Division B of the Coronavirus Aid, Relief, and Economic Security (CARES) Act—Relief for Individuals, Families, and Businesses

March 20, 2020 (R46279)

Congress is considering a number of proposals that seek to mitigate the economic effects of the COVID-19 pandemic. One such proposal, the Coronavirus Aid, Relief, and Economic Security (CARES) Act (S. 3548), was introduced in the Senate on March 19, 2020. Division B of S. 3548 includes tax relief for individuals and businesses, including

This is the latest in a series of legislative packages addressing the COVID-19 pandemic. Two bills have already been enacted into law: the Coronavirus Preparedness and Response Supplemental Appropriations Act, 2020 (P.L. 116-123) and the Families First Coronavirus Response Act (P.L. 116-127).

This report briefly summarizes the major provisions in Division B of S. 3548 (Table 1).1 Links to CRS resources that offer additional information are provided. Provision summaries reflect the language in S. 3548 as introduced; legislative discussions concerning S. 3548 and other stimulus proposals are ongoing.

Table 1. Provisions in Division B of the CARES Act (S. 3548)



CRS Resources

Title I—Rebates and Other Individual Provisions

2020 recovery rebates for individuals

Credit against 2020 income taxes, but advanced, generally based on 2018 income tax returns.

Credit equals the greater of

(1) taxpayer's net income tax liability up to $1,200 ($2,400 for married joint filers). Net income tax liability is income tax liability before the child tax credit and refundable tax credits (like the EITC); or

(2) $600 ($1,200 for married joint filers) if the taxpayer has qualifying income. To have qualifying income, taxpayer must have either (a) at least $2,500 in total of earned income, social security income, or veterans' benefits, or (b) gross income above the taxpayer's standard deduction and $1 of net income tax liability.

Taxpayers eligible for the credit can also receive $500 for each child eligible for the child credit.

The total credit phases out at a rate of 5% of adjusted gross income (AGI) above $75,000 ($150,000 for married joint returns).

All individuals must have social security numbers.

Taxpayers must have filed a 2018 return (or file a 2019 return if they did not file a 2018 return) in order to get a rebate in 2020. Otherwise, it can be claimed on a 2020 income tax return.

For more, see

Delay of certain deadlines

Tax filing deadline extended from April 15, 2020, to July 15, 2020, to align with the extended payment deadline.a Allows individuals required to make estimated tax payments to postpone such payments until October 15, 2020.

For more on IRS administrative relief for tax filing deadlines following disasters, see

Special rules for use of retirement funds

For retirement plan distributions, the provision provides an exception to the 10% early withdrawal penalty for distributions up to $100,000 for coronavirus-related purposes. Income from such distributions would be recognized over three years, and taxpayers can recontribute funds to an eligible retirement plan within three years without regard to the year's contribution cap. Loan limits from retirement plans are increased from $50,000 to $100,000 and repayment deadline is delayed.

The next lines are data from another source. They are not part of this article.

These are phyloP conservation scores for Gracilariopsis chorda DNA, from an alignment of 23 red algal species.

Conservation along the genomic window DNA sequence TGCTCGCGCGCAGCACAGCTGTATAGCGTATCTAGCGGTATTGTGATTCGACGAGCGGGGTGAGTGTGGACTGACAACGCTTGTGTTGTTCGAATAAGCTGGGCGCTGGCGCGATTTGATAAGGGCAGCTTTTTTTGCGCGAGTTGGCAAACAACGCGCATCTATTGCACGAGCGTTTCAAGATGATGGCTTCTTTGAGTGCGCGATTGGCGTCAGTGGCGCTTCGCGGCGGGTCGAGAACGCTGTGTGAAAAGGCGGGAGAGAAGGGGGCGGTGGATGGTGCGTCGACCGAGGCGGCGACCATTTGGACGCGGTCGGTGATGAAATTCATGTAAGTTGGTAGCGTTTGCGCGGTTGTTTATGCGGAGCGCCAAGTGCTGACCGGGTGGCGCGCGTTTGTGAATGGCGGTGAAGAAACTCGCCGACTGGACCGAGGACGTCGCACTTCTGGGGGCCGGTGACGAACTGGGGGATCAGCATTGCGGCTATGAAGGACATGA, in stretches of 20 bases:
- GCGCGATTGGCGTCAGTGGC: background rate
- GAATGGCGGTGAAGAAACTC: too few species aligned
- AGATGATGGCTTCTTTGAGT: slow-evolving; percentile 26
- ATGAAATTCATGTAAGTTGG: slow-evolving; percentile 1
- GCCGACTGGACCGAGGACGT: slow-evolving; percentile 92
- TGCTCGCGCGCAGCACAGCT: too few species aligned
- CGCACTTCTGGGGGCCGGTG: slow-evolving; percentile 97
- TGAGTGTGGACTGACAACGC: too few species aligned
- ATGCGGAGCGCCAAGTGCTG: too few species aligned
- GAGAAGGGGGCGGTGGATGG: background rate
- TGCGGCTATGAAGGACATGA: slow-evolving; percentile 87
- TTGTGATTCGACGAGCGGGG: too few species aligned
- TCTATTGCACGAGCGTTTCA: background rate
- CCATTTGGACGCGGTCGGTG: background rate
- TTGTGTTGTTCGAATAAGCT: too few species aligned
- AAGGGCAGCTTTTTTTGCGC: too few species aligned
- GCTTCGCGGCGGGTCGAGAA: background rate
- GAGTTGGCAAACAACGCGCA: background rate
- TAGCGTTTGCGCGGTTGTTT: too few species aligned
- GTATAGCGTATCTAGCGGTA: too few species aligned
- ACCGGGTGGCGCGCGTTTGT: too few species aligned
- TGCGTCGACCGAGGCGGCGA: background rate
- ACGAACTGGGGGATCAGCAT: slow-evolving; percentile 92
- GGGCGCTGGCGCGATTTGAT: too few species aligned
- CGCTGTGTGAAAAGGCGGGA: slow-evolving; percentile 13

For more on disaster-related special retirement fund access, see

Allowance of partial above-the-line deduction for charitable contributions

An above-the-line deduction for cash contributions of up to $300 is made available for taxpayers not itemizing deductions. This deduction would be allowed to taxpayers who do not itemize deductions.

For more on the tax treatment of charitable contributions, see

Modification of limitations on charitable contributions during 2020

Income limits apply to both individual and charitable contribution deductions. This provision would suspend the 50% of AGI limit on cash contributions for individuals for 2020. The corporate deduction limit would be increased from 10% of taxable income to 25% for cash contributions. The limit on the deduction of food inventory would be increased from 15% to 25%. The increased limits do not apply to contributions to private foundations and donor-advised funds.

For more on disaster-related changes in charitable giving limits, see

For more on the tax treatment of charitable contributions, see

Title II—Business Provisions

Delay of estimated tax payments for corporations

Corporations would be allowed to postpone estimated tax payments to October 15, 2020.


Delay of payment of employer payroll taxes

Employers and self-employed individuals would be able to defer, or postpone, the employer share of the Social Security payroll tax. Deferred tax liability would be paid in two installments: one due by December 31, 2021, and the second by December 31, 2022. The Social Security trust funds would not be affected.

For more, see

Modifications for net operating losses

The provision would allow carrybacks for up to five years for net operating losses (NOLs) recorded in tax years 2018, 2019, and 2020. NOL carryback capabilities were repealed by the 2017 tax revision (P.L. 115-97), and were previously allowed for up to two years. This provision would also temporarily lift the income limitation applicable to the corporate income tax treatment of NOLs under current law.

For more, see